It looked like Ash Wednesday started off on a good footing this morning, but when it suddenly started snowing large flakes, I began to wonder. In spite of it only lasting about five minutes or so, the size of those flakes reminded me of pieces of ash floating to the ground, which for the creepiest of reasons, made me think of the concentration camps that were burning the bodies of all those people who were either killed or died of starvation. I guess those old movies I watched which showed tall chimneys spewing ash, must’ve stamped a lasting visual memory in my mind.
For the most part, my day was filled with enough things to do where the minutes rapidly turned to hours, and once again, I found myself out of the office more than within. When looking at what Saturday’s temps were supposed to be, I decided to have a public open house at 1 Briarstone Court that afternoon, and remain hopeful there’ll be an interested buyer showing up because that home is over-due a sold sign. Now that it’s been drastically reduced, there’s no reason for it to be passed over any longer. The one marketing issue I’ve had with it, is it appearing to be much smaller from the street than it actually is, and most likely because of its dark color. Now if it were painted white, you’d swear it being one of those monster ranch homes.
I had a good showing on 12 S. Willowgreen Court today, and more than likely, the buyer will be calling for a second look. I doubt there’s another townhouse on the market with a kitchen as well constructed and meticulously designed as that one. The buyer was there long enough to see everything needed, while yours truly made sure all its features were fully disclosed.
While on the phone with a client, a near stranger dropped by my office un-announced, and proceeded to barrage me with umpteen questions regarding a home he has a vested interest in. As much as I appreciate researching homes for prospective clients, I found it a bit more than annoying when being placed on the spot and not backing down from wanting “immediate” results. I managed to pull as much information as I could, but you can be certain, today’s hammering for answers, was just the beginning. You can’t imagine how thankful a scheduled appointment arrived earlier than expected, because that was his queue to leave.
Please don’t think me wicked because I’m not, but what does make me a little “issy” is when people in the general public “think” they know all the ins and outs of preparing a home for sale, marketing it, and knowing exactly what it’s worth. I reminded my visitor today that a home’s valuation is not a perfect science because it’s only worth the amount a bona-fide buyer is willing to pay, which would be agreeable to a title-holding seller.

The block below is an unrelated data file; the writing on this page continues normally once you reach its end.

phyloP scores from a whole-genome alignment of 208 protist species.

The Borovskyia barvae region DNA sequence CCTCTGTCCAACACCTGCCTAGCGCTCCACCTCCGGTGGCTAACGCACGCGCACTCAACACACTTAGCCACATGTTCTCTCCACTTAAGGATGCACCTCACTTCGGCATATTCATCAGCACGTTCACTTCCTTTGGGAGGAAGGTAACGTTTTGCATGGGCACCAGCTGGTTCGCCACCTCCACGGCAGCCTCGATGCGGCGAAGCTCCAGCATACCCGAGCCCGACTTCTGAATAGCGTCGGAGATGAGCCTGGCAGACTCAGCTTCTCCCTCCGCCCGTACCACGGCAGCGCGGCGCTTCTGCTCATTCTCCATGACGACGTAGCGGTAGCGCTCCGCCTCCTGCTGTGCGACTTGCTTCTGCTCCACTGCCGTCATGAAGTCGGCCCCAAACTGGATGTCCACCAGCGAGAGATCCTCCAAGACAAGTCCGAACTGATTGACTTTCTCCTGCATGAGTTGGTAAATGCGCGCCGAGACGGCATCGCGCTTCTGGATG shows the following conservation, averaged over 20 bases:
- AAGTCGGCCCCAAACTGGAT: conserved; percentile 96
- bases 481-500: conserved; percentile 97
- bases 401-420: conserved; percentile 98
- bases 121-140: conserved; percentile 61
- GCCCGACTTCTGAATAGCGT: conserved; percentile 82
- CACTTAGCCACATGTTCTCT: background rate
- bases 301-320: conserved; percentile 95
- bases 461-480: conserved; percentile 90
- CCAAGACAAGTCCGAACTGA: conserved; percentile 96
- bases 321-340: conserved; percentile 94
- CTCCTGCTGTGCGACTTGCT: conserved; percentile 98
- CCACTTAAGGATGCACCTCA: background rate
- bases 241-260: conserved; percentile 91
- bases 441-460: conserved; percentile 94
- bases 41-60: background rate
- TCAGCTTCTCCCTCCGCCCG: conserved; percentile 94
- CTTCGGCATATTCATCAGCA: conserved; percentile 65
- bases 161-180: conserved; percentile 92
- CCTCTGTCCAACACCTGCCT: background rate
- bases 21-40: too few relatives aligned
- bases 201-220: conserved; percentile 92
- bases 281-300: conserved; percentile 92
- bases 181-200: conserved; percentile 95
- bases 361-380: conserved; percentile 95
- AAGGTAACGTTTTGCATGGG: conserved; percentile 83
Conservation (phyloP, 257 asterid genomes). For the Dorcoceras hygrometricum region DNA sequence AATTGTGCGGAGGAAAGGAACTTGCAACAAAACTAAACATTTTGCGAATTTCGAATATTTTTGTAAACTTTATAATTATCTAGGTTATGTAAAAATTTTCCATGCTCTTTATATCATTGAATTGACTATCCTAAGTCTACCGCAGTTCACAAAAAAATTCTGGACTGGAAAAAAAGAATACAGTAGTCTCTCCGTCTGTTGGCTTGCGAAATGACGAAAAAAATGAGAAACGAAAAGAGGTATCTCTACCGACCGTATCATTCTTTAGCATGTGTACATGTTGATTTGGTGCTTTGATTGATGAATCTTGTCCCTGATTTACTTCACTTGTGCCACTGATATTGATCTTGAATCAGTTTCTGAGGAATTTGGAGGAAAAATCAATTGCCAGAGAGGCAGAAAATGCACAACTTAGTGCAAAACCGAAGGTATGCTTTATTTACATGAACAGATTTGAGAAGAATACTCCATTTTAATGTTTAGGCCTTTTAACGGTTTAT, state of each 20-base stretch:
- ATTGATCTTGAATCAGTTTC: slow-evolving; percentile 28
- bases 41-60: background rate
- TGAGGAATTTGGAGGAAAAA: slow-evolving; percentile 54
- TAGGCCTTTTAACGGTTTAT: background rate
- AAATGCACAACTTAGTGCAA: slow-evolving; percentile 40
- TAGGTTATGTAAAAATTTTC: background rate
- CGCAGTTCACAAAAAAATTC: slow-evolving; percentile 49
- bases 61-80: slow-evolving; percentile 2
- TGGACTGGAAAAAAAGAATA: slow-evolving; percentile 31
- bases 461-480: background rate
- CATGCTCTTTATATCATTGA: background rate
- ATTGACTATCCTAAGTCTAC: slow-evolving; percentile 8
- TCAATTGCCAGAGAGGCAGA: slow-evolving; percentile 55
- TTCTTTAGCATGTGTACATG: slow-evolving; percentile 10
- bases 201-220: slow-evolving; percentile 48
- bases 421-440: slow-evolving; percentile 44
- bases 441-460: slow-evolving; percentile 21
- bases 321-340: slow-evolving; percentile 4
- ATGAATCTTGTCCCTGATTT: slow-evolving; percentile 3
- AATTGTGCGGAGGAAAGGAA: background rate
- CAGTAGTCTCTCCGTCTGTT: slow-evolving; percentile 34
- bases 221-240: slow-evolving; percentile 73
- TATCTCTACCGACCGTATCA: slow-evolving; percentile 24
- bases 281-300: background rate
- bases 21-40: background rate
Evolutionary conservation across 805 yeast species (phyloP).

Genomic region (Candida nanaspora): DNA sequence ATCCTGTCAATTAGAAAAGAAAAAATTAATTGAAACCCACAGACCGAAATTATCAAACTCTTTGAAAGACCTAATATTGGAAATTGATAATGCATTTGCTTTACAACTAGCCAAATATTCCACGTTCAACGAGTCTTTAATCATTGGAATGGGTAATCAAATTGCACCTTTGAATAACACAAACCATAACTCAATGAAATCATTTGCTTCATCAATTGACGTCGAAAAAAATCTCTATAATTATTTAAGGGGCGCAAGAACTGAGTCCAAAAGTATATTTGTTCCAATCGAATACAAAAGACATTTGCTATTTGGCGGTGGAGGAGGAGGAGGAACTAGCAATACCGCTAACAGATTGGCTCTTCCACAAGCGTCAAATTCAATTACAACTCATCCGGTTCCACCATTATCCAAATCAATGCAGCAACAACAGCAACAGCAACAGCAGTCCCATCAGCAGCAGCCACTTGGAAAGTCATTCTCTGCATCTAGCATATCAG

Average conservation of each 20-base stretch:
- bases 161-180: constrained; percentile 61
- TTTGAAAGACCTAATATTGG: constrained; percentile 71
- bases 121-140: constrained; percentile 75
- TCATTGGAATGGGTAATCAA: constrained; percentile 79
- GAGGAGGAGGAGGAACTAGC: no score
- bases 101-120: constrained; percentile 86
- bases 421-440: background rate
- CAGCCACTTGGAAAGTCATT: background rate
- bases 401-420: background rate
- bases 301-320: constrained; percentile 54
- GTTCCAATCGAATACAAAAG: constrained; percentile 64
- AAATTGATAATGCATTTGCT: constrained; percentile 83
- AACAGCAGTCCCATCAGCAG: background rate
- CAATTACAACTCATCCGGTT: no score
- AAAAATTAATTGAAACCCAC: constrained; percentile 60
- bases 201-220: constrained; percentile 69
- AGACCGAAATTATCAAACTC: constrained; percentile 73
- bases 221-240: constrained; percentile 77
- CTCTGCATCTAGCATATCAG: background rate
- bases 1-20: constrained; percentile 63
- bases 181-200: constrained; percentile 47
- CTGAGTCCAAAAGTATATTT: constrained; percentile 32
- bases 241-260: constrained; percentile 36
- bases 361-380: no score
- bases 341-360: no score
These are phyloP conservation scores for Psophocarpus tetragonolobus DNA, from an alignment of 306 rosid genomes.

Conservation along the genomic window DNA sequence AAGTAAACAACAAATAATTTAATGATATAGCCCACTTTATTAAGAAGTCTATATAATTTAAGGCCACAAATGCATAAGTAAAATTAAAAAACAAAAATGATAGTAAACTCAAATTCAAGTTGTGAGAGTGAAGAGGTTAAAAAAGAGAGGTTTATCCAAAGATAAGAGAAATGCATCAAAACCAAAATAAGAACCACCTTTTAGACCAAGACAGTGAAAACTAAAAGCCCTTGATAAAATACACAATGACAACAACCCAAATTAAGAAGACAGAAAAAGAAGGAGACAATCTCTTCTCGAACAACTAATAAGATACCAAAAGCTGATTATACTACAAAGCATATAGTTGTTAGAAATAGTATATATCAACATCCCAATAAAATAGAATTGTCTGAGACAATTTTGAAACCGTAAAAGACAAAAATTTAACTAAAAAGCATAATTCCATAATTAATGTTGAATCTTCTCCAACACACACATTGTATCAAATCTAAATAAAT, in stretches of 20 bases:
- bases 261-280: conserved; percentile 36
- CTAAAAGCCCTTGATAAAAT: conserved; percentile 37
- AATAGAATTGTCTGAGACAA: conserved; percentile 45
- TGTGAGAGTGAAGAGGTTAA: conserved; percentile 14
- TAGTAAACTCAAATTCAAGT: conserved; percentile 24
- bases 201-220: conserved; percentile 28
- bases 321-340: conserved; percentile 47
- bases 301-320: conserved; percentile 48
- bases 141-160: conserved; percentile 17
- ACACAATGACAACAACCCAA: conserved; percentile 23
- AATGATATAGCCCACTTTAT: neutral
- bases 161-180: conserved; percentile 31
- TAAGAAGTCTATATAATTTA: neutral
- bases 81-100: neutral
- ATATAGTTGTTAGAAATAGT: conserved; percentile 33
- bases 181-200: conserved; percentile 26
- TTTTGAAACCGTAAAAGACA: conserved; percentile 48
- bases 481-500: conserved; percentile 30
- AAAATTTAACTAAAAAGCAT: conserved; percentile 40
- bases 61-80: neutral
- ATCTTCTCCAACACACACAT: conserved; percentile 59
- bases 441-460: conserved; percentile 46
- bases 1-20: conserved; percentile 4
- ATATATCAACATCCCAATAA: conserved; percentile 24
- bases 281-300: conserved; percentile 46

This business of calculating price per-square footage, is only the starting point of creating an estimate of value, but you can be sure all those number-crunching sellers who think they’re market savvy, are always the first to challenge an expert’s opinion.
The meeting with my client this afternoon was a good one, and I believe she’s fully up to speed on the whole process of getting the sale of her home finalized. Thank goodness she just recently went thru another home sale, which will hopefully make today’s all the more streamlined.
One of my customers mentioned something about how she enjoyed playing in her grandmother’s cookhouse which was located on her farm. I couldn’t believe hearing someone speaking about one, because it’s been years since I’ve heard anyone make mention of them. Of course I couldn’t help sharing with her that in my old family, they were considered summer kitchens.
The more we spoke of our summer kitchen experiences, the more I remembered those I’d been in, and one in particular, still in use on a farm owned by one of my grandmother’s cousins. I was likely ten years old when there, yet I can still remember the wonderful “smells” that emanated from its interior. My grandmother’s cousin just happened to be firing up a cookstove that was out there, and readying it for some canning she was preparing to do that day. Oh what a wonderful stepping back in time that day was.
She must’ve been considered conservatively well-off, because she also had a wood-fired cookstove in her regular kitchen, and that too was busy baking that week’s loaves of bread. You can imagine how curious I was about the whole process of cooking on those giant stoves with their hot water reservoirs, stove pipes, and firewood storage boxes.
For sure it wasn’t a hot day because she wouldn’t have had her kitchen range going because the main reason for having those summer kitchens, was to help keep their vintage farm homes from getting unbearably hot. Believe it or not, there still are a few converted summer kitchens on old homesteads around North Iowa, but unfortunately most of them have been turned into storage sheds, but if you’re willing to take the time, check to see if there is, or once was, a brick chimney with a stovepipe hole, and if it’s there, you can be sure it was originally built as a “cookhouse”.
When you think about it, people living back in the horse and buggy days, did everything they could to make their lives reasonably comfortable, considering how primitive their ways would be branded in our “convenience-oriented” times. Now tell me, wouldn’t you like to spend a full day or two living their lives in some retro-farmstead? I can assure you, upon return, you’d have a greater respect for those who helped build our Country.
Tonight’s one-liner is: Farming looks mighty easy when your plow is a pencil and you’re a thousand miles from the nearest cornfield.